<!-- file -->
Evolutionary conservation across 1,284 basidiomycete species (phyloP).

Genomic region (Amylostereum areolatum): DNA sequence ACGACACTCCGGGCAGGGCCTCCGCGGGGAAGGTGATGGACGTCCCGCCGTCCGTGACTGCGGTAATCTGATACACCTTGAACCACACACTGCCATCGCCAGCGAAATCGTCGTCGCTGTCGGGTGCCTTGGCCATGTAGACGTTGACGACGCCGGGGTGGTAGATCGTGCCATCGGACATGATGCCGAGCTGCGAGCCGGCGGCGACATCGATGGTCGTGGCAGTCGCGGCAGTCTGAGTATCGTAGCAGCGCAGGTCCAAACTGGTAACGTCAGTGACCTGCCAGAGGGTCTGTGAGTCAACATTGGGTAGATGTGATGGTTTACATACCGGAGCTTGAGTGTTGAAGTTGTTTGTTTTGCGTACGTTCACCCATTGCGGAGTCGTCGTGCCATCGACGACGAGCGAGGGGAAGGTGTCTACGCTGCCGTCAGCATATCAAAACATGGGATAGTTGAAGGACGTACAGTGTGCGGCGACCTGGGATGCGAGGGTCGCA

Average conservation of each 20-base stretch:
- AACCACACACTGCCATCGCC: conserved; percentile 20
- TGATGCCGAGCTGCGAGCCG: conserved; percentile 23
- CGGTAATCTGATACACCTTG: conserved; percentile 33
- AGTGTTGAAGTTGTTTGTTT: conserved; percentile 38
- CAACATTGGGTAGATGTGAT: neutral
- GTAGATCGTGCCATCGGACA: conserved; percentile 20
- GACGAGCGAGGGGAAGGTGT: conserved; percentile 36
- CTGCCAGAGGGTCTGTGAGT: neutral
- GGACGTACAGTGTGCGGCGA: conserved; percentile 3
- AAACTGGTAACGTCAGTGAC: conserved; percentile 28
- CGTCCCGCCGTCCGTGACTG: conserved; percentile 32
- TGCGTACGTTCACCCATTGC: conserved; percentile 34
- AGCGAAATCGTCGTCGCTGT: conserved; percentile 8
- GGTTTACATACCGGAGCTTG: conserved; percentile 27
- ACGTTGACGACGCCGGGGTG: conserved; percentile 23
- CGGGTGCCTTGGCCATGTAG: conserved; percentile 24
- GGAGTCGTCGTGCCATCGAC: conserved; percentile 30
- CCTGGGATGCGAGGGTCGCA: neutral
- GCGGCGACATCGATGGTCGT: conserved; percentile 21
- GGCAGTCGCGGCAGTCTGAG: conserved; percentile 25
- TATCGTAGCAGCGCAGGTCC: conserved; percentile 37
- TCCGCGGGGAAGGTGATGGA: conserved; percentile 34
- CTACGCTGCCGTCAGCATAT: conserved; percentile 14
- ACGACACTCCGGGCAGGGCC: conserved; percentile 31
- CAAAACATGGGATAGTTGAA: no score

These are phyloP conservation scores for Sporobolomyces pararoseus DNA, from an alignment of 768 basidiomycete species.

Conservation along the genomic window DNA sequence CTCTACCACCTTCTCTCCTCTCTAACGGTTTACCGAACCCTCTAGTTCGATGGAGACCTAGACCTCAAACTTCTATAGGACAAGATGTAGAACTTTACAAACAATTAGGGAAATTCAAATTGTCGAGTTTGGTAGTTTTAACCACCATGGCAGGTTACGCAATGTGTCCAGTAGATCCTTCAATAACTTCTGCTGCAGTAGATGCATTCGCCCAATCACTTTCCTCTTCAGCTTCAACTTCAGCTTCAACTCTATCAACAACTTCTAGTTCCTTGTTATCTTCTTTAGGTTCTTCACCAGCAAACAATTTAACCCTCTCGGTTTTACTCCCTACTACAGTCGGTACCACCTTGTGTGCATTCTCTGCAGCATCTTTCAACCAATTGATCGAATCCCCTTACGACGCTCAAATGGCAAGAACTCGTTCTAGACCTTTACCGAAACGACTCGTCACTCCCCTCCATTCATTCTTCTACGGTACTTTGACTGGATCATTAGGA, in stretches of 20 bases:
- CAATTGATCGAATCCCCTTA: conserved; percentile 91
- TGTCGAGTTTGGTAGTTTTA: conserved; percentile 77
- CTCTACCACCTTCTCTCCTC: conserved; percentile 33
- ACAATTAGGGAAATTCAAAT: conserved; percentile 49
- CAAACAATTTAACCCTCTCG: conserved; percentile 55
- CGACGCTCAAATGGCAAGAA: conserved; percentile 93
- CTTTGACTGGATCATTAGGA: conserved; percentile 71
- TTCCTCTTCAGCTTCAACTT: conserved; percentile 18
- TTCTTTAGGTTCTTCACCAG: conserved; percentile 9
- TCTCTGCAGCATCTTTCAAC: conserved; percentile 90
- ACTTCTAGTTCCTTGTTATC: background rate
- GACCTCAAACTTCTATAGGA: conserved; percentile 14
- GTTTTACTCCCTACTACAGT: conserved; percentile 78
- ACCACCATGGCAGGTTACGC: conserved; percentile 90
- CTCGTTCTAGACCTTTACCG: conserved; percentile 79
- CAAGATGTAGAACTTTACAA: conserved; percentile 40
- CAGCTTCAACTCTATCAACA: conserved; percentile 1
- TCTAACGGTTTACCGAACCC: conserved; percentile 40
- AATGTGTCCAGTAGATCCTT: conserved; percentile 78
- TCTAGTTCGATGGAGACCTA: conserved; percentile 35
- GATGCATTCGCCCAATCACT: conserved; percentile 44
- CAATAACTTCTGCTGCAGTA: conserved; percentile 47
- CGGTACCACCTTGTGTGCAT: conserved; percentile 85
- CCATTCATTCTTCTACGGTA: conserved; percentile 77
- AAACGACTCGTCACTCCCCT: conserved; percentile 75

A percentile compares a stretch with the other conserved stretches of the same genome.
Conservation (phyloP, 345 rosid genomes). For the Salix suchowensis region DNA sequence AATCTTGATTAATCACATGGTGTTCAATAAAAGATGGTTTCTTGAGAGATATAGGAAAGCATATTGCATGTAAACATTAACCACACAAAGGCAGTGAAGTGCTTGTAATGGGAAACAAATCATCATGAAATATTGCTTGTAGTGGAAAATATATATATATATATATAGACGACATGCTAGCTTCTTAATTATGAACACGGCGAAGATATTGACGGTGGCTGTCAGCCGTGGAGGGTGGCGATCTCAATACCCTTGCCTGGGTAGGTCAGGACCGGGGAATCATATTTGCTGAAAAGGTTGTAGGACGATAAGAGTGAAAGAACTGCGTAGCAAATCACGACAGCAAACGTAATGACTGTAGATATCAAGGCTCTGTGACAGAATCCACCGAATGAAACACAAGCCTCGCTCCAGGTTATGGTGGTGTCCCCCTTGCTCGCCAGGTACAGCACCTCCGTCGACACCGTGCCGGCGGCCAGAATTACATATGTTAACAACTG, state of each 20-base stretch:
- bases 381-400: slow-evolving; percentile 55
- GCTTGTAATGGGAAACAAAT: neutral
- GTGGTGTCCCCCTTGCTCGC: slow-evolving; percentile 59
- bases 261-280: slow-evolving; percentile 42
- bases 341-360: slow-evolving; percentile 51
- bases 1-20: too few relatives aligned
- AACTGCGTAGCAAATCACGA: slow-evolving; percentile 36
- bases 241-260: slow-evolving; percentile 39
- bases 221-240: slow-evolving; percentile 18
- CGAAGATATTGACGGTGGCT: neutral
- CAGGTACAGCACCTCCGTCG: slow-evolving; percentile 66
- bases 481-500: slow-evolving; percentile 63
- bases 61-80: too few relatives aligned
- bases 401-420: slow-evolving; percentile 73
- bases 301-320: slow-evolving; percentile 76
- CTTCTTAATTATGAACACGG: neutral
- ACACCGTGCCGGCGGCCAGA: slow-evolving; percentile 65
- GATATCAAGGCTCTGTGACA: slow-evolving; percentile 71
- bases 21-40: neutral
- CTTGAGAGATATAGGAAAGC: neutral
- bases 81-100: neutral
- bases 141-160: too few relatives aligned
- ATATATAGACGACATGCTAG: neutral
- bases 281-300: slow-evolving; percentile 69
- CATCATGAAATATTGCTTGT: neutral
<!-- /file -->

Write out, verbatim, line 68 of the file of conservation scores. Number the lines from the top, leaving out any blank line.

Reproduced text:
- CAGGTACAGCACCTCCGTCG: slow-evolving; percentile 66